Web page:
Having seen The Avengers, I decided that perhaps Tony Stark's alter-ego (with emphasis on the ego), wasn't such a bad character. So, in preparation for the release of Iron Man 3 later in April - or rather, because of the scheduling, last month - I figured now was a good time to catch up with what's been happening in Tony Stark's life.
I'd heard that Iron Man was a film - and a character - that provided far more laughs than many other comic book heroes, and during the introduction it is clear to see that this is the case. A multi-millionaire, Stark (Robert Downey Junior) develops advanced weapons systems for the military. On a demonstration of his latest missile, however, he is captured by the enemy and told to design the same missile for them.
Instead, Stark decides to build himself a way out of there and the first Iron Man design is created. Upon his return home he finds that his company's weapons have often been ending up in the wrong hands and he informs the media he no longer wants to manufacture weapons - much to the disgust of his second-in-command, Obadiah Stane (Jeff Bridges).
Alongside Downey Jr. are Gwyneth Paltrow as Iron Man's assistant, Pepper Pots, and Paul Bettany as Downey's artificially intelligent housekeeper JARVIS.
Unlike many other films of the genre, Iron Man doesn't seem to revolve around the supernatural. The fantastical suit is a concept that is clearly plausible with enough time or money - even if it uses an element (adamantium) that doesn't exist. The arc reactor could be created with some currently unknown power source. Perhaps it is these plausible theories that made Iron Man so easy for me to understand and laugh along with.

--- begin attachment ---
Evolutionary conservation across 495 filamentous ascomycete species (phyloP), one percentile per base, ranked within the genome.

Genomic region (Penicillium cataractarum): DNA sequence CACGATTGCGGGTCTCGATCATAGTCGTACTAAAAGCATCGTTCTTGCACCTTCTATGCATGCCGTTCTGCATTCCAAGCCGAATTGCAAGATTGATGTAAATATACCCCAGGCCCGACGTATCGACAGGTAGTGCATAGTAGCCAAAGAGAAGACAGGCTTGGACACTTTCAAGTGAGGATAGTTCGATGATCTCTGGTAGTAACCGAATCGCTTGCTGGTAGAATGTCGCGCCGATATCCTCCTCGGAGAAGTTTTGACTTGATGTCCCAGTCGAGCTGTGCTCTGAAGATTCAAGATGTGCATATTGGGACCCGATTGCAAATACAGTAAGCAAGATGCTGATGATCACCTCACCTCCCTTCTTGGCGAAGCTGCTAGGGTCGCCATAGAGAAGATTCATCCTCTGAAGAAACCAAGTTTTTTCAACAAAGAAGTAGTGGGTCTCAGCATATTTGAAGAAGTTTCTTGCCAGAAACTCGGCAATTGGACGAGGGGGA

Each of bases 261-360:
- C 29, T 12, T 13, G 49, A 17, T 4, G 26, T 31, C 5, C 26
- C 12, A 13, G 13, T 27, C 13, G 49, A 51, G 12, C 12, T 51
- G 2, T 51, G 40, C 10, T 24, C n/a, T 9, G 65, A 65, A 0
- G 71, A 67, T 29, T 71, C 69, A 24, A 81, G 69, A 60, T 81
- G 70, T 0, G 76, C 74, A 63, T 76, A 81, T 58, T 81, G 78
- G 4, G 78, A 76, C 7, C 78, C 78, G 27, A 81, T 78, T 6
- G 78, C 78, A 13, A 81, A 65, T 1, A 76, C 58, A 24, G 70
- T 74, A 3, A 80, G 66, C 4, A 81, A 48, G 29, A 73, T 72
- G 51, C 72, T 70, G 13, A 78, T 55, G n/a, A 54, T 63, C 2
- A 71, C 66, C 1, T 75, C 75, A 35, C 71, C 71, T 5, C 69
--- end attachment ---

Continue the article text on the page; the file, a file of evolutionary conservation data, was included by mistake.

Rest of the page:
As the main man, Robert Downey Jr. is fantastic and his dry humour is comical. At the end of the film I thought to myself, "who else could play Iron Man?", and the answer is simply no-one. Even when he is inside the suit, you are fully aware of the man rather than the machine which makes it very easy for the character's human aspects comes through.
There is still an element of fad about the film - yes, it feels corny - but perhaps this is something that I am confusing with the fact that comic books now appear to have their own genre. Iron Man fits perfectly into this category as the nerdism cult hits an all time high.
In truth, Iron Man was a huge gamble for Marvel in that they chose to begin an unknown entity rather than reboot something more well known. They definitely stacked the odds in their favour with a huge budget and the signing of huge Oscar-nominated names and, thanks to Marvel's guts and gusto, Iron Man was - and still is - a resounding success.